Active Comparator: Usual care
Usual NHS rehabilitation care based on National Clinical Guidelines for 6 weeks + 2 study visits and one study phone call
Behavioral: Usual care
6-weeks of usual NHS care
- Upper limb function [ Time Frame: Time 0 to 6 weeks ]Change in Upper limb function measured by the Action Research Arm Test
- Upper limb impairment [ Time Frame: Time 0 to 6 weeks ]Change in upper limb impairment as measured by Fugl-Meyer Upper Extremity (FMUE)
- Upper limb pain intensity [ Time Frame: Time 0 to 6 weeks ]Change in score on Visual Analogue Scale (VAS): measures pain intensity on an 11-point scale displayed on a 10 cm horizontal line, ranging from 0 ("No Pain") to 10 ("Unbearable Pain"), higher scores indicate greater pain intensity
- Perceived habitual functional upper limb use [ Time Frame: Time 0 to 6 weeks ]Change in Motor Activity Log (MAL)
- Activities of daily living [ Time Frame: Time 0 to 6 weeks ]Change in Barthel Index (BI) score: measures performance in activities of daily living, includes 10 items of activities of daily living (feeding, bathing, grooming, dressing, bowel control, bladder control, toileting, chair transfer, ambulation and stair climbing). Items are rated in terms of whether individuals can perform activities independently, with some assistance, or are dependent. Scores for each item vary between 0-1, 0-2 or 0-3 with the overall score ranging from 0-20 and the highest number being the best performance
- Quality of life - stroke [ Time Frame: Time 0 to 6 weeks ]Change in score on Stroke Impact Scale (SIS) (version 3.0): measures quality of life after stroke. It includes 59 items and assesses 8 domains (strength, hand function, ADL/IADL, mobility, communication, emotion, memory and thinking, and participation/role function). The SIS uses a 5-point Likert Scale. Summative scores for each domain range from 0-100. Total scores range from 0 to 800. A higher score reflects better function.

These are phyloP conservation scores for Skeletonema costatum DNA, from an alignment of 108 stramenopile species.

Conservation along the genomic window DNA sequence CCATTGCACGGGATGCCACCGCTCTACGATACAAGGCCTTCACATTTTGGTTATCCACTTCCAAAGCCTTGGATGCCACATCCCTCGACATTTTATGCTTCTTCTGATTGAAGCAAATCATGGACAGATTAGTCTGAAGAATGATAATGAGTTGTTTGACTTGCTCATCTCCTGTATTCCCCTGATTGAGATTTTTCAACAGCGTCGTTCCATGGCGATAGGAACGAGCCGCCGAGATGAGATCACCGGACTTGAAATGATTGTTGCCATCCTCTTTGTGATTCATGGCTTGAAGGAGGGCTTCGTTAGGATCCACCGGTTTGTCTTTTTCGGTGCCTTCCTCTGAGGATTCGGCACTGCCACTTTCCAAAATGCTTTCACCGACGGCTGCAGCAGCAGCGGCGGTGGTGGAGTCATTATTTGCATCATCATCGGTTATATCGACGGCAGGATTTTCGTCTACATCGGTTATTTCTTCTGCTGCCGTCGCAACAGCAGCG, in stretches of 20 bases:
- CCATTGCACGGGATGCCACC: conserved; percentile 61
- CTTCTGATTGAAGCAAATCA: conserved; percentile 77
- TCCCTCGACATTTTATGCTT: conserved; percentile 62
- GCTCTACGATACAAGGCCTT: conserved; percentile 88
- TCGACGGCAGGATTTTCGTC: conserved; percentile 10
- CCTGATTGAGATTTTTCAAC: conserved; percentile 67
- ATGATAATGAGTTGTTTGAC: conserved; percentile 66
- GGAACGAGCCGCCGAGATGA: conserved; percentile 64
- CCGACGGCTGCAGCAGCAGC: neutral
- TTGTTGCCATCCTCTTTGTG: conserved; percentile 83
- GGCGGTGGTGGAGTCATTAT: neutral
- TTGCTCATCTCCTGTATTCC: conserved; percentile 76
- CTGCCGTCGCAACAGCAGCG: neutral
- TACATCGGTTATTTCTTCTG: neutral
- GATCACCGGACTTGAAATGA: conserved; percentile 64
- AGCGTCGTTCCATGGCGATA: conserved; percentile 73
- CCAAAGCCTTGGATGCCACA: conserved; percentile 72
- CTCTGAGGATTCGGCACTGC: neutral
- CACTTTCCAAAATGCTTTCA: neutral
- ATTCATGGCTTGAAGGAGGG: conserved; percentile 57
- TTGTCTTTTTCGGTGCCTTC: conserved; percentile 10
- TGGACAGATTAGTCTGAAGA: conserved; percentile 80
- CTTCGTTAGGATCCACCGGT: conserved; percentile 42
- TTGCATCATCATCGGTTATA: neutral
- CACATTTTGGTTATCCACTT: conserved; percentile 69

- Quality of life - generic [ Time Frame: Time 0 to 6 weeks ]Change in score on Equol 5 dimensions (5D), 5 levels (5L) (EQ-5D-5L): a descriptive system measuring quality of life over five dimensions (mobility, self-care, usual activities, pain/discomfort and anxiety/depression). Each dimension has five response levels (1-5, with 1 being the best outcome); and the responses to 5 dimensions can be combined to provide a 5 digit profile describing the respondent's health state with a single index value. An EQ-5D-5L index score of 1 represents full health.
- Disability [ Time Frame: Time 0 to 6 weeks ]Change in score on Modified rankin scale (mRS): measures degree of new disability or dependence after stroke, with a range of 0 (no new symptoms at all) to 5 (severe disability). Higher scores reflect greater disability.
To learn more about this study, you or your doctor may contact the study research staff using the contact information provided by the sponsor.
Please refer to this study by its ClinicalTrials.gov identifier (NCT number): NCT04007315
|Edinburgh, United Kingdom|
|NHS Greater Glasgow and Clyde|
|Glasgow, United Kingdom|
|Hamilton, United Kingdom|
|Principal Investigator:||Jesse Dawson, MD||University of Glasgow|